Learning from those that have come before us is the key to success in life. If you can save yourself the growth pains, you’ll place yourself in the position to capitalize on opportunities earlier, and thus experience a longer period of compound returns.
What’s more, learning from fellow artists in different disciplines helps clarify the fundamentals to focus on. As an independent author, you are a corporation, and it’s vital you learn to manage your assets (the books you produce) accordingly. That means learning to place the financial needs of the business above your personal desires.
Health is the core element of general life quality. There is obviously far more than health, such as self-actualization—a core reason I’m an author—and social network of friends and family, but health directly affects those elements.
Develop a growth mindset and ignore everything else.
Talent X Hard Work X Perseverance X Learning X Luck = SUCCESS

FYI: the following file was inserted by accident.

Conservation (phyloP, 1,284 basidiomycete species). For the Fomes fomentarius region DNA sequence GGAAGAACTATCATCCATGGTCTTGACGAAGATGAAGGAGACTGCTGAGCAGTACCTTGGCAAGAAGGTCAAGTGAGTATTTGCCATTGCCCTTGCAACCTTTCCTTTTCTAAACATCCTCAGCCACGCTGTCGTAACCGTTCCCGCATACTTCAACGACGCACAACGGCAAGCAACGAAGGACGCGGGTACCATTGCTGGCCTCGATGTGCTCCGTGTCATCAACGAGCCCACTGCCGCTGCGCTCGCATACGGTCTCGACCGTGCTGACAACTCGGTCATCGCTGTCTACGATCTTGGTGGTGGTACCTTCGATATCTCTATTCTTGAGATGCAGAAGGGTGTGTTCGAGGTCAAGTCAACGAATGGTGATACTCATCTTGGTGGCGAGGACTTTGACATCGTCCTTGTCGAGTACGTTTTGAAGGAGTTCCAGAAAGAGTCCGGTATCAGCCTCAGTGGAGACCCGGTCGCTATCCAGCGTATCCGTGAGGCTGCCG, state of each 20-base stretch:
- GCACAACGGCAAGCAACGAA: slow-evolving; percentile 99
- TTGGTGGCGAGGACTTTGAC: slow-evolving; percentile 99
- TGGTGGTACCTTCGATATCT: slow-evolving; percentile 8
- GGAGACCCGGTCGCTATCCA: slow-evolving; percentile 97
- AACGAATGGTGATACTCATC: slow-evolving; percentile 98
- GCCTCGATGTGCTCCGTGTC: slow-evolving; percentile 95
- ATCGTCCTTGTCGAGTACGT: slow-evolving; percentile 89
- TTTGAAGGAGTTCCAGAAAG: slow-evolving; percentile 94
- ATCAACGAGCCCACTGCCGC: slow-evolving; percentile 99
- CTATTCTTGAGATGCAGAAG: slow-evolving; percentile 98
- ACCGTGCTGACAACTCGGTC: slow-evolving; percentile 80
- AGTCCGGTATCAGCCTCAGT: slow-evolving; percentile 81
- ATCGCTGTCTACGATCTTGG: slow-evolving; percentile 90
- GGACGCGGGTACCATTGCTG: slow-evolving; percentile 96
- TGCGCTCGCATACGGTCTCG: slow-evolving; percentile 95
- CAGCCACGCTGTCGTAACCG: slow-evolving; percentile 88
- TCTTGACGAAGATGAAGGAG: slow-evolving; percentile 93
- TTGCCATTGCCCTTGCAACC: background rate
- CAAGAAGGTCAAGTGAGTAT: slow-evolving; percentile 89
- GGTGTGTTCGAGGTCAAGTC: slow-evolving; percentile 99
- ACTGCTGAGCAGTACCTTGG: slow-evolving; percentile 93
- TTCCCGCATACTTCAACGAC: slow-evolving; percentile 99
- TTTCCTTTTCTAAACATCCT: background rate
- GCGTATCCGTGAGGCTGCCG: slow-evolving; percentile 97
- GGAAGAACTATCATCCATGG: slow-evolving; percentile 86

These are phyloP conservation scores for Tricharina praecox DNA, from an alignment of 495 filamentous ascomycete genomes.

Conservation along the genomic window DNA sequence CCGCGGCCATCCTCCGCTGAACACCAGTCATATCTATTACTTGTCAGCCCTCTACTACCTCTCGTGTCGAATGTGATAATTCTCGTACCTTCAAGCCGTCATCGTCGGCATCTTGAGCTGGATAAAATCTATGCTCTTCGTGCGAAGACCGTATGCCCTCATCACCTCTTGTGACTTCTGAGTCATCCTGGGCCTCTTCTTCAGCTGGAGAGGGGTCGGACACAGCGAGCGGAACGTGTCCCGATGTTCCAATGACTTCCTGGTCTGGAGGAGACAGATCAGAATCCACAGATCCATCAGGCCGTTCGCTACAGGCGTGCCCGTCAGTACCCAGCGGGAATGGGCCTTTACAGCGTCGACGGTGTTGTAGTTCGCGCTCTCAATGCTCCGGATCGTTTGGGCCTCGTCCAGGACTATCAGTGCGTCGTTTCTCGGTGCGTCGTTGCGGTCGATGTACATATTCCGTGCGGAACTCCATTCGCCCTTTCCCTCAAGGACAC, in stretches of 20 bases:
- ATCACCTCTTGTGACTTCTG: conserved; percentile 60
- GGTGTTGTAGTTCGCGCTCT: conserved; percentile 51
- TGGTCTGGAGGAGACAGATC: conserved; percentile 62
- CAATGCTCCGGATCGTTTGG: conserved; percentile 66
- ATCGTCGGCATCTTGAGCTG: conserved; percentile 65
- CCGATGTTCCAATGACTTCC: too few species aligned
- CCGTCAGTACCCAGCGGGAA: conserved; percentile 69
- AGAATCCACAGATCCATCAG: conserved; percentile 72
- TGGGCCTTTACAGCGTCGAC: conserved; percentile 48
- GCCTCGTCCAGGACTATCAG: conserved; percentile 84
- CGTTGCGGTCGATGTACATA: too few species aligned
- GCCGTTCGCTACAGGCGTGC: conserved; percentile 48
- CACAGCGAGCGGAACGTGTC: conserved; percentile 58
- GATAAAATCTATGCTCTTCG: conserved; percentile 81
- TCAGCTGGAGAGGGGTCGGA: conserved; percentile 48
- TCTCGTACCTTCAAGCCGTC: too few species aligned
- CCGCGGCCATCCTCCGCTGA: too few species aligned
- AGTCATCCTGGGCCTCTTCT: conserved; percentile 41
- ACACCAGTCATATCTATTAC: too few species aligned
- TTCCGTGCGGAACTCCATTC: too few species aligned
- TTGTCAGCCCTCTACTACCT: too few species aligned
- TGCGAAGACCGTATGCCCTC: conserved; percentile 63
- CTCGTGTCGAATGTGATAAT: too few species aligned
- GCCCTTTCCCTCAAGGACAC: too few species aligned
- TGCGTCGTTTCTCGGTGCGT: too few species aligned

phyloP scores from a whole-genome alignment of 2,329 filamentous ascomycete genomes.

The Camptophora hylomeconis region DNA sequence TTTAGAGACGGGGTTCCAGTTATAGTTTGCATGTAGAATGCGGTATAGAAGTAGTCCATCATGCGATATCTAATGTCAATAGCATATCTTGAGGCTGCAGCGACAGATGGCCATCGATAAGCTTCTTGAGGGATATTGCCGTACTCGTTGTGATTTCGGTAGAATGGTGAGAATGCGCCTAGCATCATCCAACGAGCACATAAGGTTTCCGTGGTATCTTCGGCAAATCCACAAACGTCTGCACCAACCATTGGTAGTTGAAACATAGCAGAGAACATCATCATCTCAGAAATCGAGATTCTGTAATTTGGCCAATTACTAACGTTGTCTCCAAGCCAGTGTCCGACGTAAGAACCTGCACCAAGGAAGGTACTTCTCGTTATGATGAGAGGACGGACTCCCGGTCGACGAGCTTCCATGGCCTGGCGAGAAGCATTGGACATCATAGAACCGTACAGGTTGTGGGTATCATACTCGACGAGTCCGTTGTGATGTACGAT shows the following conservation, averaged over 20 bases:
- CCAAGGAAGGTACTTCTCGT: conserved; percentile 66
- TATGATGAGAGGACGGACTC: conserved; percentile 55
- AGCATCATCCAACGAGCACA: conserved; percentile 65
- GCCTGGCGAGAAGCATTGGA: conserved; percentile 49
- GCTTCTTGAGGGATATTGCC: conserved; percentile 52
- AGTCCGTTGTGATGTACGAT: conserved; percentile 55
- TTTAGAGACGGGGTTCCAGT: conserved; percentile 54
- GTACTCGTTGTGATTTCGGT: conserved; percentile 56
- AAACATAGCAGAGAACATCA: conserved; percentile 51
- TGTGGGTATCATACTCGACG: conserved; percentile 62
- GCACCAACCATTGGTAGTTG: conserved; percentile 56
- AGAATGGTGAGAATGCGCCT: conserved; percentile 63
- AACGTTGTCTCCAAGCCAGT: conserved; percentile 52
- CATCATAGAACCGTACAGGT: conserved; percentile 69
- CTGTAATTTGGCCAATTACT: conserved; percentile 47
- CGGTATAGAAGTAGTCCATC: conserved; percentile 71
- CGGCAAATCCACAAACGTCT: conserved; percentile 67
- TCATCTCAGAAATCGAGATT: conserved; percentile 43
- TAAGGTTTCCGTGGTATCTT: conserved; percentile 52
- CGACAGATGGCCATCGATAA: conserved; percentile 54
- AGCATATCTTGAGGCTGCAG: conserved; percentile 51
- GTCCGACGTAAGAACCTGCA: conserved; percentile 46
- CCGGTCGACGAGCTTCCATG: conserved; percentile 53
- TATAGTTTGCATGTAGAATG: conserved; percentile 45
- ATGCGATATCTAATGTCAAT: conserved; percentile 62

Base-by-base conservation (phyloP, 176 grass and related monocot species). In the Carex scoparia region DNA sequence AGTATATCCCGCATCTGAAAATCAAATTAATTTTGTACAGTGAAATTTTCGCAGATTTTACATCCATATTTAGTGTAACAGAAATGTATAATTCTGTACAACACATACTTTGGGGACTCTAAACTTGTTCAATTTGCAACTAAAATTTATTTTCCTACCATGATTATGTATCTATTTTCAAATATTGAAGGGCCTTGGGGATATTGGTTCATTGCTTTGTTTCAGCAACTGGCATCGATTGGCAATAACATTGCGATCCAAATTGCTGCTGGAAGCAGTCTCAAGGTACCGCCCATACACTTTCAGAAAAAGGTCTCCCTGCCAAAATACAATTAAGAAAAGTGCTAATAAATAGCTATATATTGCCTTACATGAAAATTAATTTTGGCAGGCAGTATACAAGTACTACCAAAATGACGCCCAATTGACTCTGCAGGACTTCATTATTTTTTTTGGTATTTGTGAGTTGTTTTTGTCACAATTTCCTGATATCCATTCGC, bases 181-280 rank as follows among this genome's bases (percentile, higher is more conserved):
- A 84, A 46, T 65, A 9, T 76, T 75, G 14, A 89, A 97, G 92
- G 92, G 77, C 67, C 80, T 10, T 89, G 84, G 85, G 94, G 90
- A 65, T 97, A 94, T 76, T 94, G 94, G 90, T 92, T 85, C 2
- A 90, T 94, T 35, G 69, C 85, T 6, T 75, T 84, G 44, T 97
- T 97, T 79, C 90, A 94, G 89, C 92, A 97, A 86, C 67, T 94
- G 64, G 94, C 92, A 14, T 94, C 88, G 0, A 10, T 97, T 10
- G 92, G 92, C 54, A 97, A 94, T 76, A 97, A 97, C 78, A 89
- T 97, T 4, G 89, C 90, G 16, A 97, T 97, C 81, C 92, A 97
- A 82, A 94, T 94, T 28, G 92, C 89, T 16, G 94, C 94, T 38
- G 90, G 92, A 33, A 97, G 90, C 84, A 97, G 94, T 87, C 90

This led to another insight: writing is challenging, not hard. Webster defines challenging as, “arousing competitive interest, thought, or action”, and hard as, “difficult to bear or endure”.
The purpose of this article is to help those authors who are just starting out. Experienced authors who’ve been publishing for some time may find this information redundant or basic. However, I felt that hearing from a new author would help those who’re are still early in their careers like myself. It’s always encouraging to learn from more advance authors, but I’ve always wanted to hear from fellow authors who’re just starting out.
Set aside several hours for setting up your Dragon. Much of the time will be your PC working without you, but it will bog down your computer to where you won’t get much else done. This is not the project to start when you’re in the middle of that manuscript which is due to your editor in three days!